therefore  are due  unequal pay.   It  is time  to recognize  that                                                              
indigenous   language  teachers   have  worked   hard  to   become                                                              
qualified  in indigenous  knowledge  systems:   Alaska  is on  the                                                              
cusp of successful  language movements and needs  state support to                                                              
further  advance.   Although  every successful  language  movement                                                              
begins  at  the local  level,  widespread  support and  equity  in                                                              
education  are  needed  to  progress.   Mr.  Twitchell  urged  the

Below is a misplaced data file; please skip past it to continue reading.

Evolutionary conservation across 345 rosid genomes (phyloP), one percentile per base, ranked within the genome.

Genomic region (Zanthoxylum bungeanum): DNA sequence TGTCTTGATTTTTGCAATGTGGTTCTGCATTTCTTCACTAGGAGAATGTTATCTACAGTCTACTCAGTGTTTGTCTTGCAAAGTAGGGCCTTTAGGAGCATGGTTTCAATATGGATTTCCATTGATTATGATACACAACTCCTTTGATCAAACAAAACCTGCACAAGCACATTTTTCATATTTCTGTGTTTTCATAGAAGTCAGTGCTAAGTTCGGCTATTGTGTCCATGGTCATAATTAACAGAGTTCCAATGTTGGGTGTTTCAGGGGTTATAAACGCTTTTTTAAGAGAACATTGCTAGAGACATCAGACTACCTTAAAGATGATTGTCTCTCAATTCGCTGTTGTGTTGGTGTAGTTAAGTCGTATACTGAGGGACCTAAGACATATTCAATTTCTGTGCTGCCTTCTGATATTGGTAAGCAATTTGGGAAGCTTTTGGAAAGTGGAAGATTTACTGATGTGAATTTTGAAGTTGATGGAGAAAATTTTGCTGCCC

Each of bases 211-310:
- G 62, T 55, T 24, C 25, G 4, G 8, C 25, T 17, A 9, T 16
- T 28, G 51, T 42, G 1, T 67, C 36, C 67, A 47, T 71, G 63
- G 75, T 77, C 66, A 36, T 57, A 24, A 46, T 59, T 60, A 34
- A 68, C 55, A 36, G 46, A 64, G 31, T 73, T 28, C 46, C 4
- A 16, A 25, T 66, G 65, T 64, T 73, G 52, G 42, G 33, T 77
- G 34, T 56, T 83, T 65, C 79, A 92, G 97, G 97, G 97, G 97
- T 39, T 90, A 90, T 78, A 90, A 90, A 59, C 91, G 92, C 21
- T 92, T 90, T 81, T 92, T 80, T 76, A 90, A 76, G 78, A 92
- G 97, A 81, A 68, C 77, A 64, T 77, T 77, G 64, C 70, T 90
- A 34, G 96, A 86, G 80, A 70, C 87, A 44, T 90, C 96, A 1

committee to show  that the state values and  supports teachers of                                                              
Alaska  Native  languages  by legislating  equal  opportunity  and                                                              
systematic equity.                                                                                                              
8:53:12 AM                                                                                                                    
REPRESENTATIVE  PARISH asked  whether the  bill would ensure  that                                                              
more  culture bearers  would  be teaching  in  schools across  the                                                              
MR.  TWITCHELL  said  yes.    He   opined  the  Type  M  [limited]                                                              
certificate  has served a  purpose, but  the system often  results                                                              
in  a stratification  of  qualification  and value.    He gave  an                                                              
example of  an Alaska  Native language  teacher who receives  very                                                              
low pay  when compared  to that of  other teachers,  which implies                                                              
the superiority  of one over  the other.   Further, the  design of